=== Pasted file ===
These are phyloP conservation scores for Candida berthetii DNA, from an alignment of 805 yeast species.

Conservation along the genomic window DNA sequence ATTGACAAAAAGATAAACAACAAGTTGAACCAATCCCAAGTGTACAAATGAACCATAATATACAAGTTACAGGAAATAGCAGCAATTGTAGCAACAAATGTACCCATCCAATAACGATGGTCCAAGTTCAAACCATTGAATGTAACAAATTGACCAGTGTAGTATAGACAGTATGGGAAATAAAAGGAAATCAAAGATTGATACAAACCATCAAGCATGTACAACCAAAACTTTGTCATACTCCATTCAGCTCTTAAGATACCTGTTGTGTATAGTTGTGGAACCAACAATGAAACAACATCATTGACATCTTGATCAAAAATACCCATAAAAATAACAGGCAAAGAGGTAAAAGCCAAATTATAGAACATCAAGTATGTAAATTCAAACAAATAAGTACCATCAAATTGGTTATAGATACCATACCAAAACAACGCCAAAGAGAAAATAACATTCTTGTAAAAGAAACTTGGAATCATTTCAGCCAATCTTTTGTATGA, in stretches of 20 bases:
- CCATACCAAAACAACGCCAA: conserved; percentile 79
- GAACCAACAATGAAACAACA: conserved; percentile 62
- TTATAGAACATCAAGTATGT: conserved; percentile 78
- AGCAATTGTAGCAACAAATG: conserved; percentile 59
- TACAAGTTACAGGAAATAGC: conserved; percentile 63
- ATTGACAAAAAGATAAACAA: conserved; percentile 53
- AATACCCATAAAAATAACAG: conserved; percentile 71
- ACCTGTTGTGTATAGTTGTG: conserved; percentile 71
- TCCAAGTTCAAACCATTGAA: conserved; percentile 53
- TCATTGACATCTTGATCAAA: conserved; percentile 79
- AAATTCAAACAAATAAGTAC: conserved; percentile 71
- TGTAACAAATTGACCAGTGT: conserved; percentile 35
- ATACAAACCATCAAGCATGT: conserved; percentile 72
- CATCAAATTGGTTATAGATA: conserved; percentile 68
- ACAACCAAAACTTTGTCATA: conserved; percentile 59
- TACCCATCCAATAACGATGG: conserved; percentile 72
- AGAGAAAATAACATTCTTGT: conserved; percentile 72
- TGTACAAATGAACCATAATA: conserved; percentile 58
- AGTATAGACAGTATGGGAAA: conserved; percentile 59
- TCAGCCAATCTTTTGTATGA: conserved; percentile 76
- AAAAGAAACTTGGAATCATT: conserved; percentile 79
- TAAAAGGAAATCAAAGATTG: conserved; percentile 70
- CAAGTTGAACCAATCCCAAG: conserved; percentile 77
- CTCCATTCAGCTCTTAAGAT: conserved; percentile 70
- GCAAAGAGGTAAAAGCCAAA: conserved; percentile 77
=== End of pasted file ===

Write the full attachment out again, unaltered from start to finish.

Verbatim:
These are phyloP conservation scores for Candida berthetii DNA, from an alignment of 805 yeast species.

Conservation along the genomic window DNA sequence ATTGACAAAAAGATAAACAACAAGTTGAACCAATCCCAAGTGTACAAATGAACCATAATATACAAGTTACAGGAAATAGCAGCAATTGTAGCAACAAATGTACCCATCCAATAACGATGGTCCAAGTTCAAACCATTGAATGTAACAAATTGACCAGTGTAGTATAGACAGTATGGGAAATAAAAGGAAATCAAAGATTGATACAAACCATCAAGCATGTACAACCAAAACTTTGTCATACTCCATTCAGCTCTTAAGATACCTGTTGTGTATAGTTGTGGAACCAACAATGAAACAACATCATTGACATCTTGATCAAAAATACCCATAAAAATAACAGGCAAAGAGGTAAAAGCCAAATTATAGAACATCAAGTATGTAAATTCAAACAAATAAGTACCATCAAATTGGTTATAGATACCATACCAAAACAACGCCAAAGAGAAAATAACATTCTTGTAAAAGAAACTTGGAATCATTTCAGCCAATCTTTTGTATGA, in stretches of 20 bases:
- CCATACCAAAACAACGCCAA: conserved; percentile 79
- GAACCAACAATGAAACAACA: conserved; percentile 62
- TTATAGAACATCAAGTATGT: conserved; percentile 78
- AGCAATTGTAGCAACAAATG: conserved; percentile 59
- TACAAGTTACAGGAAATAGC: conserved; percentile 63
- ATTGACAAAAAGATAAACAA: conserved; percentile 53
- AATACCCATAAAAATAACAG: conserved; percentile 71
- ACCTGTTGTGTATAGTTGTG: conserved; percentile 71
- TCCAAGTTCAAACCATTGAA: conserved; percentile 53
- TCATTGACATCTTGATCAAA: conserved; percentile 79
- AAATTCAAACAAATAAGTAC: conserved; percentile 71
- TGTAACAAATTGACCAGTGT: conserved; percentile 35
- ATACAAACCATCAAGCATGT: conserved; percentile 72
- CATCAAATTGGTTATAGATA: conserved; percentile 68
- ACAACCAAAACTTTGTCATA: conserved; percentile 59
- TACCCATCCAATAACGATGG: conserved; percentile 72
- AGAGAAAATAACATTCTTGT: conserved; percentile 72
- TGTACAAATGAACCATAATA: conserved; percentile 58
- AGTATAGACAGTATGGGAAA: conserved; percentile 59
- TCAGCCAATCTTTTGTATGA: conserved; percentile 76
- AAAAGAAACTTGGAATCATT: conserved; percentile 79
- TAAAAGGAAATCAAAGATTG: conserved; percentile 70
- CAAGTTGAACCAATCCCAAG: conserved; percentile 77
- CTCCATTCAGCTCTTAAGAT: conserved; percentile 70
- GCAAAGAGGTAAAAGCCAAA: conserved; percentile 77